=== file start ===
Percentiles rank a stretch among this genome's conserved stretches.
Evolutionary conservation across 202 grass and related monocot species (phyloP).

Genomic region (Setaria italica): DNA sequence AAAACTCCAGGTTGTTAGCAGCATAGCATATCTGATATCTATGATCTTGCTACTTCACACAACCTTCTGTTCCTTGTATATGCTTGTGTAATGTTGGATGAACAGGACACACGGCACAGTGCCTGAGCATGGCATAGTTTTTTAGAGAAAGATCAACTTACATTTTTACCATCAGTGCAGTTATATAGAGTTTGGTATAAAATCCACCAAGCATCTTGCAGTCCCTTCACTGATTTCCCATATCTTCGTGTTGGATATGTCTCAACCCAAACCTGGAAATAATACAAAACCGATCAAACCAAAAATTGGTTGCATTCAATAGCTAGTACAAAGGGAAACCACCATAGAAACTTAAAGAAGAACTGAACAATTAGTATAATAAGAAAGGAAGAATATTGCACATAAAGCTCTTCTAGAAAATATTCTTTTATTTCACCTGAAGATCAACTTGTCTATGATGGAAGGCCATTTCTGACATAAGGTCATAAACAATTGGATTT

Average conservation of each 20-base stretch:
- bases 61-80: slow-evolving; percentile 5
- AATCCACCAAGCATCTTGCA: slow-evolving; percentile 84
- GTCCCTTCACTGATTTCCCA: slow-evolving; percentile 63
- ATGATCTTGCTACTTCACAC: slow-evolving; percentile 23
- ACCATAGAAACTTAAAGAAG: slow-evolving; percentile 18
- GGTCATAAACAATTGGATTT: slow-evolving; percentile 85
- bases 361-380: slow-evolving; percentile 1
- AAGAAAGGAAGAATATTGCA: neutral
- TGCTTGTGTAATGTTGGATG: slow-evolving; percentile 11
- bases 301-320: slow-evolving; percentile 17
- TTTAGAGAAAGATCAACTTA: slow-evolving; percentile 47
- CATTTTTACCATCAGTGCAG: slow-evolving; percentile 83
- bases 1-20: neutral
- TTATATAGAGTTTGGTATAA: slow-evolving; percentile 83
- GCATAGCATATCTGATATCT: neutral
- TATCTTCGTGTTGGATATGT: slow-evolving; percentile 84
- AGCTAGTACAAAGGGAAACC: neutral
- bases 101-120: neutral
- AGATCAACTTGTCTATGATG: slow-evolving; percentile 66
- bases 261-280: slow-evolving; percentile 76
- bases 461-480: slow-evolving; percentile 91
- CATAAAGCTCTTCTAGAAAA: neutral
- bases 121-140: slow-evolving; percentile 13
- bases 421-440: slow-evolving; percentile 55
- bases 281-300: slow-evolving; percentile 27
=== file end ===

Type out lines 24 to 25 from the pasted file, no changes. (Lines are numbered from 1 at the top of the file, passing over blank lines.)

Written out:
- bases 261-280: slow-evolving; percentile 76
- bases 461-480: slow-evolving; percentile 91